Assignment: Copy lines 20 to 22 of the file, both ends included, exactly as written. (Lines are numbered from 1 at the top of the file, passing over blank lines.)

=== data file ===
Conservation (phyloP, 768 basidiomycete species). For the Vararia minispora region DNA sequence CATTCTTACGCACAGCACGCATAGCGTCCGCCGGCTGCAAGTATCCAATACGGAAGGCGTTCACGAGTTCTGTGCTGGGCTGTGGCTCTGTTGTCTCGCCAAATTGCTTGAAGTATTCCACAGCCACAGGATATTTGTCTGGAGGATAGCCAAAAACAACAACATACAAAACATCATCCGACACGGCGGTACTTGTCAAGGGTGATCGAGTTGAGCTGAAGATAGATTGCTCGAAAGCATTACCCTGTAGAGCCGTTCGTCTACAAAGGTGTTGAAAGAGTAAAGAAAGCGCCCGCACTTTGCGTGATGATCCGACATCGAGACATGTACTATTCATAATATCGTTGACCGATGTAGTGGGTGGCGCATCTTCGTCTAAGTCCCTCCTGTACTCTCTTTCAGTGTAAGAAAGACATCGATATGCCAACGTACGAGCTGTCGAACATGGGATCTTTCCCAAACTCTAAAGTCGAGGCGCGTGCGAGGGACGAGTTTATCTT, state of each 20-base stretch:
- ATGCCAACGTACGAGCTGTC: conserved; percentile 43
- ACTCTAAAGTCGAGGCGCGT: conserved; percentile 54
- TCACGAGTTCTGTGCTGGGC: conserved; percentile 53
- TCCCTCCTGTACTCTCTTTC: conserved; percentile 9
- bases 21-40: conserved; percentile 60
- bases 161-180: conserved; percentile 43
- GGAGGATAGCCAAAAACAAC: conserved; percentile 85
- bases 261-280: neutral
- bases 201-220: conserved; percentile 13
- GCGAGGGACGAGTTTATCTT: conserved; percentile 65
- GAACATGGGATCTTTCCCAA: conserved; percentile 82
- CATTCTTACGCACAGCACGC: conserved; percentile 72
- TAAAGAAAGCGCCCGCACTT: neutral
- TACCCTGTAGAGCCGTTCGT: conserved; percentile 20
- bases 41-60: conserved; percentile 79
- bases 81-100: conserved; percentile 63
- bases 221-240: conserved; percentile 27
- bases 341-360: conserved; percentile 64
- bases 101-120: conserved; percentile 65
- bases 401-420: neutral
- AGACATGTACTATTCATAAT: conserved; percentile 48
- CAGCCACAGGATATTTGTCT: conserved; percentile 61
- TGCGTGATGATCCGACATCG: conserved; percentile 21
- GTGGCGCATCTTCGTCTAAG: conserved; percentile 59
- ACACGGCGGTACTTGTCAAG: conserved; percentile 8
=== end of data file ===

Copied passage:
- bases 101-120: conserved; percentile 65
- bases 401-420: neutral
- AGACATGTACTATTCATAAT: conserved; percentile 48